A standout in many sports, this Engineer excels on both ends of the basketball court


by Katherine Dunn

As a middle hitter, Poly’s Tenea Robinson had spent almost all of her time on the volleyball court at the net, but when the Engineers’ libero got hurt last fall, she happily added back-row defense to her repertoire.

“I like it more than the front row, only because I feel like you get more touches in the back row than you do in the front row. The setter can’t always set to you,” said Robinson, a rising senior.

Ever since she was little, Robinson preferred sports that kept her moving. She started playing soccer at five, but two years later she switched to basketball, tennis and badminton. After two more years, it was all basketball.

Soccer, she said, was not “hands on” enough although she didn’t mean that as a pun. She just hated being confined to playing only aspect of the game.

“In soccer once the ball goes past a certain spot, you stop. You only do defense — I would only do defense — but in basketball, I could do defense, offense. I could run around the whole court. That’s what I wanted to do,” she said.

A versatile guard with a fearless drive to the hoop, she led the Engineers to an overtime win against St. Frances in January that sealed Poly’s No. 1 ranking. Although she’s better known as a basketball player, Robinson, quickly grew into a critical contributor on the volleyball team after picking up the sport as a freshman.

“At first, it was just something to do,” Robinson, 17, said. “I didn’t really think I would take it seriously. I thought it was just like fun and games, just something to do after school. Honestly after the second tryout, I was like, ‘I really want to do this.’”

After one year of junior varsity volleyball, Kendall Peace-Able, who coaches Poly’s basketball and volleyball teams, moved Robinson to varsity where she started as a sophomore. Although she’s small for a middle hitter at just under 5-feet-8, Robinson is quick with a great vertical leap and deceptive power.

“She’s very calculating. It’s not just all a whole bunch of power,” Peace-Able said. “She places the ball well and she’s been a really strong server for us… Normally, I don’t play my middles in the back row, but she is good enough that she is probably going to be a pretty strong defender should we get to play this year. She’s growing into being a six-rotation player.”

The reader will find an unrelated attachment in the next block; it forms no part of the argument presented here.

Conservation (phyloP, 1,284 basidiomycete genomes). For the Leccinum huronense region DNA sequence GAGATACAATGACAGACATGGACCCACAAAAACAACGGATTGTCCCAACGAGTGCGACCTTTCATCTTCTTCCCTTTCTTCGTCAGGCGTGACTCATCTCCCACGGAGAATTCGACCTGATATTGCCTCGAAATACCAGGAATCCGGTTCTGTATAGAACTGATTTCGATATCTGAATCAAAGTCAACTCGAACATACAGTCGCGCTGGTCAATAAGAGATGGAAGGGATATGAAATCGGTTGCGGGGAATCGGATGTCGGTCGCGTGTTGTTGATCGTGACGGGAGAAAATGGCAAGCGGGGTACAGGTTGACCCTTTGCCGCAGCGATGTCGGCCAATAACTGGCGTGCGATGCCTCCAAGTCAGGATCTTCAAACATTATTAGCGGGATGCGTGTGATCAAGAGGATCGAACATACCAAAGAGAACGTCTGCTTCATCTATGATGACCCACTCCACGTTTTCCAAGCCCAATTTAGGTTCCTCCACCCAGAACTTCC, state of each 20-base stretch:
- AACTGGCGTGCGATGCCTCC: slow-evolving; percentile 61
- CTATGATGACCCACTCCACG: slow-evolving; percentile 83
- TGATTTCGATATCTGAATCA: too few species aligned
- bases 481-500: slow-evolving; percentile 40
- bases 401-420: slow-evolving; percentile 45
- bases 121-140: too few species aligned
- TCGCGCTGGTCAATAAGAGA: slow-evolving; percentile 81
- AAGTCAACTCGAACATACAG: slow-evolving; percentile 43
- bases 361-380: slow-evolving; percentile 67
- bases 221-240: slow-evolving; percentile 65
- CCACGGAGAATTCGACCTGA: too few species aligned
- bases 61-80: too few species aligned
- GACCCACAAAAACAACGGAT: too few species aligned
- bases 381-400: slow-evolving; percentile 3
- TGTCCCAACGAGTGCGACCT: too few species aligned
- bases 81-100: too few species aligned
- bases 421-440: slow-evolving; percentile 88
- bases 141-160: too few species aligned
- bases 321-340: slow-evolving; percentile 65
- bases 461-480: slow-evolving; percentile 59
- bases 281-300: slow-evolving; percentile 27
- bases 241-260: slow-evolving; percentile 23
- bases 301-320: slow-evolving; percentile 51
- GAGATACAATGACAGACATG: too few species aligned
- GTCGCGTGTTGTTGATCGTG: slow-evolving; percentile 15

Poly senior setter Imani Morris said Robinson has been a great teammate since they started playing together as two years ago.

“The setter and the middle hitter connection is very important and since we started, we clicked instantly,” Morris said. “We’re communicating and talking from the hit or from the serve from the other side of the net to wherever the pass is and when the ball comes to me, she has to know the right tempo, know the right height of the ball and just know where to be. She understands where I’ll be setting and what height I’ll be setting.”

Robinson has played AAU basketball for years, but she said playing volleyball helps her basketball game. Peace-Able said the two are complementary in many ways.

“I think [volleyball] strengthens the reaction time and the lateral motion,” the coach said. “I think she’s already a pretty savvy basketball player, but sometimes the transition is easier for a basketball kid because they already have all the intangibles like sliding on defense, those types of things that you don’t really have to teach. With volleyball being a rebound sport, it kind of makes her a lot more eloquent with that aspect of the game too.”

In Robinson’s two years on varsity, the Engineers’ volleyball season has ended in the same round. As a sophomore, they fell in the Class 3A South regional championship to Huntingtown in five sets. Last season, when the state shortened the regional playoffs to add a state quarterfinal round, the Engineers fell to Bel Air in the quarterfinals.